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A porcelain tea and chocolate service, Paris, circa 1735
A porcelain tea and chocolate service, Paris, circa 1735 - Porcelain & Faience Style Louis XV A porcelain tea and chocolate service, Paris, circa 1735 - A porcelain tea and chocolate service, Paris, circa 1735 - Louis XV Antiquités - A porcelain tea and chocolate service, Paris, circa 1735
Ref : 83685
Price on Request
Period :
18th century
Provenance :
France
Medium :
Rosewood, ebony, cristal, vernis martin, porcelain
Dimensions :
l. 15.35 inch X H. 9.45 inch X P. 14.76 inch
Porcelain & Faience  - A porcelain tea and chocolate service, Paris, circa 1735 18th century - A porcelain tea and chocolate service, Paris, circa 1735 Louis XV - A porcelain tea and chocolate service, Paris, circa 1735 Antiquités - A porcelain tea and chocolate service, Paris, circa 1735
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A porcelain tea and chocolate service, Paris, circa 1735

Our extremely rare service is offered in its original box in solid rosewood trimmed with silk, with its "cabaret" tray in red varnish Vernis Martin in imitation of China lacquer.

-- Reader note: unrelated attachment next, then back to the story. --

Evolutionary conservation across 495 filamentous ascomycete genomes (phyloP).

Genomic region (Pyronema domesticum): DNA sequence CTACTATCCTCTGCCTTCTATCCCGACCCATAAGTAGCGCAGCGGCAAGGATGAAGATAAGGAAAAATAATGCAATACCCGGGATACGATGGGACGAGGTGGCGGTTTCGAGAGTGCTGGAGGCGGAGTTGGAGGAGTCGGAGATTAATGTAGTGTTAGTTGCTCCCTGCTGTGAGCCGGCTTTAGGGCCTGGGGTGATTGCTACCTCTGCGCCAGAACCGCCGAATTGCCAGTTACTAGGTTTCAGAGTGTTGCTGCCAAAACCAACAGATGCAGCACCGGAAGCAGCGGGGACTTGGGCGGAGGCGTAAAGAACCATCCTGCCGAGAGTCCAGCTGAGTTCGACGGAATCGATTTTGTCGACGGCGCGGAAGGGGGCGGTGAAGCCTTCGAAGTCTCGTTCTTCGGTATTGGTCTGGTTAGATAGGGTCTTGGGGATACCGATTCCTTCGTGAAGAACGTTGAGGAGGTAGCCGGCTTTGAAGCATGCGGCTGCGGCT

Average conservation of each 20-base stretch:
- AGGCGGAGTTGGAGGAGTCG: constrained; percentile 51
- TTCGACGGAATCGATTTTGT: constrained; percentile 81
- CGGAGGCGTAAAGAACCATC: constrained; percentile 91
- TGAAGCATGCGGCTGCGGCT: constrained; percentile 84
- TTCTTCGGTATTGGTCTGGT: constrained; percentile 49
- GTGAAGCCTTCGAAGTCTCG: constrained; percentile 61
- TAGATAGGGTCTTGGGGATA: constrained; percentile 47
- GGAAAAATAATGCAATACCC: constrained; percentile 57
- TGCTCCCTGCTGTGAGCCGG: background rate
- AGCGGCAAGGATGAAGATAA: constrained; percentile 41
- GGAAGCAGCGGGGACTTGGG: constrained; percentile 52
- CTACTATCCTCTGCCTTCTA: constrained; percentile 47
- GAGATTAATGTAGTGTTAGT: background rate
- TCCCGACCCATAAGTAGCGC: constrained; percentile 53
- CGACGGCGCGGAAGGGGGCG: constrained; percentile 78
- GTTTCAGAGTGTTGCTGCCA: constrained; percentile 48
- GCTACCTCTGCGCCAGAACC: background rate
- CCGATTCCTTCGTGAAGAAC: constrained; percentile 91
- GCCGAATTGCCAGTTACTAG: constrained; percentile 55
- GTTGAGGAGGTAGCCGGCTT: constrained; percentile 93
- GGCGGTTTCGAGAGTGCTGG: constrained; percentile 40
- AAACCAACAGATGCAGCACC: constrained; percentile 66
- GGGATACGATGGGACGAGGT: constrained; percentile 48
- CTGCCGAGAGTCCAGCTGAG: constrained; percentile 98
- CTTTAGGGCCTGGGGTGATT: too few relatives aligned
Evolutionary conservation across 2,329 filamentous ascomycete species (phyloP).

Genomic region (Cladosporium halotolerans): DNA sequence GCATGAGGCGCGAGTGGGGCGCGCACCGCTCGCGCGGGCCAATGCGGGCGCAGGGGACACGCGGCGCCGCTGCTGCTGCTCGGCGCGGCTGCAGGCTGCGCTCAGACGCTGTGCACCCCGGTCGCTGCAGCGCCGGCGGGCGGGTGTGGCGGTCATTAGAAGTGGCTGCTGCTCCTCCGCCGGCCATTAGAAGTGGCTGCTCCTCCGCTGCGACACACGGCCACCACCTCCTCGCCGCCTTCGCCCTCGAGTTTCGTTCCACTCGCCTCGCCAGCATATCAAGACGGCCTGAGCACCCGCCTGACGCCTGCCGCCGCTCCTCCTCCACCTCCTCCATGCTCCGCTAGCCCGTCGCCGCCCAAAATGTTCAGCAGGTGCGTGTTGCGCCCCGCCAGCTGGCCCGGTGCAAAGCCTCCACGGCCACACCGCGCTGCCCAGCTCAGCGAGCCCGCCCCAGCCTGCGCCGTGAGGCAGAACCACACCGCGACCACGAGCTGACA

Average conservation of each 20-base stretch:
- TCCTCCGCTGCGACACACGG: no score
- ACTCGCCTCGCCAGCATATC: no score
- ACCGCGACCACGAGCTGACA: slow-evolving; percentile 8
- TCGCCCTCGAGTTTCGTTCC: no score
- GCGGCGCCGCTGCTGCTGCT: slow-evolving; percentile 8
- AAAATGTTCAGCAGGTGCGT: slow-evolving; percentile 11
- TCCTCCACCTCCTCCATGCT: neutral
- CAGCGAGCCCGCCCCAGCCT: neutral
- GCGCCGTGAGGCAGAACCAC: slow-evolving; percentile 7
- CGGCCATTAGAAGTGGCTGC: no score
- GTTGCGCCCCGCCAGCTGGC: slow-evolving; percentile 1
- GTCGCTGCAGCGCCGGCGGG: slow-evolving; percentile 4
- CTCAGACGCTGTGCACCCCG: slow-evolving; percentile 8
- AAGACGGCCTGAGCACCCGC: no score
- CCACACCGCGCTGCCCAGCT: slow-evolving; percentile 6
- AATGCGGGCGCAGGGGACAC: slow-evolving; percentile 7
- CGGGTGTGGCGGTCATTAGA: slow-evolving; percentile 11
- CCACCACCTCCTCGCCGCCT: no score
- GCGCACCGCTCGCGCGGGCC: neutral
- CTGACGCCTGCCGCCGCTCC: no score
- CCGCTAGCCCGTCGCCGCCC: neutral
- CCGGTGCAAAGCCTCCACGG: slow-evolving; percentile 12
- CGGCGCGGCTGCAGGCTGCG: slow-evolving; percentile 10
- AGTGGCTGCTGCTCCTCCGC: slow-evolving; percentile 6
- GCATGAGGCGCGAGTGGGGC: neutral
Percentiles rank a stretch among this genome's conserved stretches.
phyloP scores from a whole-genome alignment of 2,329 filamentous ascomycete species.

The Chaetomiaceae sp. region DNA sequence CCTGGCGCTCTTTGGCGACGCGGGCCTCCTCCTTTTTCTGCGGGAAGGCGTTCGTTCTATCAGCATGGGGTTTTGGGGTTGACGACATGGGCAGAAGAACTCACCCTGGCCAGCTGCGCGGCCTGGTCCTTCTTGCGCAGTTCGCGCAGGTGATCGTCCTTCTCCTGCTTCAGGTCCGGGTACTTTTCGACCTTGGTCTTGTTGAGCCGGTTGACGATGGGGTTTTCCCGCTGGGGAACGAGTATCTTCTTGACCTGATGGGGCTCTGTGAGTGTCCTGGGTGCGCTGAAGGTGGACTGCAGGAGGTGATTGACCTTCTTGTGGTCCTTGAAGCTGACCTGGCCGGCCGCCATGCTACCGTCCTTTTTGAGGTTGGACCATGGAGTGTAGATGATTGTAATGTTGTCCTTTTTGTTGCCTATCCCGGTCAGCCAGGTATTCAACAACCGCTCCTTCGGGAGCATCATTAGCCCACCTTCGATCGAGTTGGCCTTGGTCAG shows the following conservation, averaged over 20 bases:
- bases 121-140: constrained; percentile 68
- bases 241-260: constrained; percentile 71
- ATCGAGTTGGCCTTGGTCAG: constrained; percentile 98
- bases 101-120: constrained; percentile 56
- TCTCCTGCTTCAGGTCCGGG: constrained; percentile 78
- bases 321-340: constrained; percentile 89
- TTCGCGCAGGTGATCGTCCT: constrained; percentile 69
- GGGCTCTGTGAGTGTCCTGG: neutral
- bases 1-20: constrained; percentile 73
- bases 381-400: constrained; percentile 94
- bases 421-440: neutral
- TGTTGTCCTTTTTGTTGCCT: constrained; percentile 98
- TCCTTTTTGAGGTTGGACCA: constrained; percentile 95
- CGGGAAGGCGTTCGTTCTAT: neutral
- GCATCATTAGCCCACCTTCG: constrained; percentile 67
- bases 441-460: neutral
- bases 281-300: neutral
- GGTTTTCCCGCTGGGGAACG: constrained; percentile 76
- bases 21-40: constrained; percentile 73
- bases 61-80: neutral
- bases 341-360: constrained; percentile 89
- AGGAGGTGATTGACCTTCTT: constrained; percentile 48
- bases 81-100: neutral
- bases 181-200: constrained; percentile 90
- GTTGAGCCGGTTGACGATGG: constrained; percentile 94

It includes four "shaker" * cups and their saucers, a sugar bowl and a teapot in soft-paste porcelain * from St Cloud decorated with "prunus" imitating "Chinese white" porcelain from Dehua ovens.
The sugar bowl and teapot feature an elaborate gilt-silver frame, with fretels imitating cocoa pods.
Six other pieces in gilt-silver are present, a chocolate maker with its removable handle in turned ebony, four spoons decorated with shells and a small tea box.
These pieces are finely engraved with a count's crown crossing the letter E.
They are all hallmarked, in particular by Léonard DESBOIS, a master goldsmith confirmed in Paris in 1725.
The turned boxwood "moussoir", with its screwable handle is present, it was used to emulsify the chocolate by turning it with the palms of the hands inside the chocolate maker.
Two crystal bottles decorated with gilt-silverstoppers are also present and were used to contain the vanilla extracts and various liquors.
Finally, five tin cans hidden in compartments under the cups were used to contain the cocoa paste and the various spices which accented the chocolate.

Very good original condition, the casket shellac varnished , porcelain in perfect condition, small restorations on the lacquer tray.

Work of a Parisian Marchand Mercier*, circa 1735.

Dimensions: